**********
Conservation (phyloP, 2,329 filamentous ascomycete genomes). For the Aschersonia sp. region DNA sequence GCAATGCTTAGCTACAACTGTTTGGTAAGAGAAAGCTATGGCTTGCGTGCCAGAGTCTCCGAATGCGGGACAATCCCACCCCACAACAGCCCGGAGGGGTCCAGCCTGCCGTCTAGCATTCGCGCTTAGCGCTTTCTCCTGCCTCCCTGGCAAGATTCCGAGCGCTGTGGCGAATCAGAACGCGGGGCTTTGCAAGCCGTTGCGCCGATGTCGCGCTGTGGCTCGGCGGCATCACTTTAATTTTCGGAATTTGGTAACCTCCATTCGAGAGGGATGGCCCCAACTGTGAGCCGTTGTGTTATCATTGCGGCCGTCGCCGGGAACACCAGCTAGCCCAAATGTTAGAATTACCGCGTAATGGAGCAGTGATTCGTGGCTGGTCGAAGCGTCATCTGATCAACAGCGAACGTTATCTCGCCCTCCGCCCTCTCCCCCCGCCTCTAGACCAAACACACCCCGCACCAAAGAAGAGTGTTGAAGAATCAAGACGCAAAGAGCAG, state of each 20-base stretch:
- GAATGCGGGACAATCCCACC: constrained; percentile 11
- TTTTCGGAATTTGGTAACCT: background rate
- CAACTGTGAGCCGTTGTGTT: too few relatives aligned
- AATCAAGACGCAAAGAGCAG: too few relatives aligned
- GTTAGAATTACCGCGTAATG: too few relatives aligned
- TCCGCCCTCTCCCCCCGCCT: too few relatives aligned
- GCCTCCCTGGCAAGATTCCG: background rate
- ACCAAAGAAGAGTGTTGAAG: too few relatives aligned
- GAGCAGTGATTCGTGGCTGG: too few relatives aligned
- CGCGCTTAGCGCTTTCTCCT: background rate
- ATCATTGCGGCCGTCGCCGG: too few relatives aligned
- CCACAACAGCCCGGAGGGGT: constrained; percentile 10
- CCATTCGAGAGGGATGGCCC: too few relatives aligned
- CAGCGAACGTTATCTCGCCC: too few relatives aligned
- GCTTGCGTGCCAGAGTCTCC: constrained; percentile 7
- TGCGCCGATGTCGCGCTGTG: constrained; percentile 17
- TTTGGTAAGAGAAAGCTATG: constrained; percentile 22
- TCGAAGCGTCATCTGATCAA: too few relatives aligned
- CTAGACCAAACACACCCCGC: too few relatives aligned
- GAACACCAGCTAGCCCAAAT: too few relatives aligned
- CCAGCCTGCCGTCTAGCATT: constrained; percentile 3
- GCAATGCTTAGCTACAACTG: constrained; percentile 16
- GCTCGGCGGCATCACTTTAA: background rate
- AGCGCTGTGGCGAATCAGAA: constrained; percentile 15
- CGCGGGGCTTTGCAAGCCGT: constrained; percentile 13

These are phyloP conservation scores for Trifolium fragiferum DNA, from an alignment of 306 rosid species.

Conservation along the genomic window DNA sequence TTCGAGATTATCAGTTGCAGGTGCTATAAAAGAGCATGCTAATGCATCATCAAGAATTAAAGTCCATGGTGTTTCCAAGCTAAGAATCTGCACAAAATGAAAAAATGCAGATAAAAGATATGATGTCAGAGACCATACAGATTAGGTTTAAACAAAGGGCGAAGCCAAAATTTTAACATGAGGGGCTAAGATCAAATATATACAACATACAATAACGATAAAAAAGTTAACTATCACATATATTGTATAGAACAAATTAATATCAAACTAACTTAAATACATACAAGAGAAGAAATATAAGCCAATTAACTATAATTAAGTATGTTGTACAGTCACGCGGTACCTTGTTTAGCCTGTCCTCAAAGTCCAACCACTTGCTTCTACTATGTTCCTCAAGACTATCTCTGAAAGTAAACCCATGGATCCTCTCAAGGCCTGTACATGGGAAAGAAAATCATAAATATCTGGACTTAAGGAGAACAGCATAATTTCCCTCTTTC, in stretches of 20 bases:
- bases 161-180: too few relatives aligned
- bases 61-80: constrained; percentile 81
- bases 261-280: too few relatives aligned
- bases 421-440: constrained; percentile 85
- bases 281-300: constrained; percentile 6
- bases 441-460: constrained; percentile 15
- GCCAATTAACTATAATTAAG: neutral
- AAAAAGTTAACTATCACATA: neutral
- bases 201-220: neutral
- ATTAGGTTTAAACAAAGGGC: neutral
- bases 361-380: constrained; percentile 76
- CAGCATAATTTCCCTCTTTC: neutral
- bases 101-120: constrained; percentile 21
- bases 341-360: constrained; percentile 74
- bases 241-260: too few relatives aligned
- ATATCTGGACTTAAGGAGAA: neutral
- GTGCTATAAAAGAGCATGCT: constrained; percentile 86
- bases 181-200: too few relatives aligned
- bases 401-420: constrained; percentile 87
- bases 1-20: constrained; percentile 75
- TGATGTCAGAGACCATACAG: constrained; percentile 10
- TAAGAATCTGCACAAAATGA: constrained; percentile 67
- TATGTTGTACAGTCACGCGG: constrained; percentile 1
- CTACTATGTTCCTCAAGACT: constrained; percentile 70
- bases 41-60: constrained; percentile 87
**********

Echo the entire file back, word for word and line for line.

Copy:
Conservation (phyloP, 2,329 filamentous ascomycete genomes). For the Aschersonia sp. region DNA sequence GCAATGCTTAGCTACAACTGTTTGGTAAGAGAAAGCTATGGCTTGCGTGCCAGAGTCTCCGAATGCGGGACAATCCCACCCCACAACAGCCCGGAGGGGTCCAGCCTGCCGTCTAGCATTCGCGCTTAGCGCTTTCTCCTGCCTCCCTGGCAAGATTCCGAGCGCTGTGGCGAATCAGAACGCGGGGCTTTGCAAGCCGTTGCGCCGATGTCGCGCTGTGGCTCGGCGGCATCACTTTAATTTTCGGAATTTGGTAACCTCCATTCGAGAGGGATGGCCCCAACTGTGAGCCGTTGTGTTATCATTGCGGCCGTCGCCGGGAACACCAGCTAGCCCAAATGTTAGAATTACCGCGTAATGGAGCAGTGATTCGTGGCTGGTCGAAGCGTCATCTGATCAACAGCGAACGTTATCTCGCCCTCCGCCCTCTCCCCCCGCCTCTAGACCAAACACACCCCGCACCAAAGAAGAGTGTTGAAGAATCAAGACGCAAAGAGCAG, state of each 20-base stretch:
- GAATGCGGGACAATCCCACC: constrained; percentile 11
- TTTTCGGAATTTGGTAACCT: background rate
- CAACTGTGAGCCGTTGTGTT: too few relatives aligned
- AATCAAGACGCAAAGAGCAG: too few relatives aligned
- GTTAGAATTACCGCGTAATG: too few relatives aligned
- TCCGCCCTCTCCCCCCGCCT: too few relatives aligned
- GCCTCCCTGGCAAGATTCCG: background rate
- ACCAAAGAAGAGTGTTGAAG: too few relatives aligned
- GAGCAGTGATTCGTGGCTGG: too few relatives aligned
- CGCGCTTAGCGCTTTCTCCT: background rate
- ATCATTGCGGCCGTCGCCGG: too few relatives aligned
- CCACAACAGCCCGGAGGGGT: constrained; percentile 10
- CCATTCGAGAGGGATGGCCC: too few relatives aligned
- CAGCGAACGTTATCTCGCCC: too few relatives aligned
- GCTTGCGTGCCAGAGTCTCC: constrained; percentile 7
- TGCGCCGATGTCGCGCTGTG: constrained; percentile 17
- TTTGGTAAGAGAAAGCTATG: constrained; percentile 22
- TCGAAGCGTCATCTGATCAA: too few relatives aligned
- CTAGACCAAACACACCCCGC: too few relatives aligned
- GAACACCAGCTAGCCCAAAT: too few relatives aligned
- CCAGCCTGCCGTCTAGCATT: constrained; percentile 3
- GCAATGCTTAGCTACAACTG: constrained; percentile 16
- GCTCGGCGGCATCACTTTAA: background rate
- AGCGCTGTGGCGAATCAGAA: constrained; percentile 15
- CGCGGGGCTTTGCAAGCCGT: constrained; percentile 13

These are phyloP conservation scores for Trifolium fragiferum DNA, from an alignment of 306 rosid species.

Conservation along the genomic window DNA sequence TTCGAGATTATCAGTTGCAGGTGCTATAAAAGAGCATGCTAATGCATCATCAAGAATTAAAGTCCATGGTGTTTCCAAGCTAAGAATCTGCACAAAATGAAAAAATGCAGATAAAAGATATGATGTCAGAGACCATACAGATTAGGTTTAAACAAAGGGCGAAGCCAAAATTTTAACATGAGGGGCTAAGATCAAATATATACAACATACAATAACGATAAAAAAGTTAACTATCACATATATTGTATAGAACAAATTAATATCAAACTAACTTAAATACATACAAGAGAAGAAATATAAGCCAATTAACTATAATTAAGTATGTTGTACAGTCACGCGGTACCTTGTTTAGCCTGTCCTCAAAGTCCAACCACTTGCTTCTACTATGTTCCTCAAGACTATCTCTGAAAGTAAACCCATGGATCCTCTCAAGGCCTGTACATGGGAAAGAAAATCATAAATATCTGGACTTAAGGAGAACAGCATAATTTCCCTCTTTC, in stretches of 20 bases:
- bases 161-180: too few relatives aligned
- bases 61-80: constrained; percentile 81
- bases 261-280: too few relatives aligned
- bases 421-440: constrained; percentile 85
- bases 281-300: constrained; percentile 6
- bases 441-460: constrained; percentile 15
- GCCAATTAACTATAATTAAG: neutral
- AAAAAGTTAACTATCACATA: neutral
- bases 201-220: neutral
- ATTAGGTTTAAACAAAGGGC: neutral
- bases 361-380: constrained; percentile 76
- CAGCATAATTTCCCTCTTTC: neutral
- bases 101-120: constrained; percentile 21
- bases 341-360: constrained; percentile 74
- bases 241-260: too few relatives aligned
- ATATCTGGACTTAAGGAGAA: neutral
- GTGCTATAAAAGAGCATGCT: constrained; percentile 86
- bases 181-200: too few relatives aligned
- bases 401-420: constrained; percentile 87
- bases 1-20: constrained; percentile 75
- TGATGTCAGAGACCATACAG: constrained; percentile 10
- TAAGAATCTGCACAAAATGA: constrained; percentile 67
- TATGTTGTACAGTCACGCGG: constrained; percentile 1
- CTACTATGTTCCTCAAGACT: constrained; percentile 70
- bases 41-60: constrained; percentile 87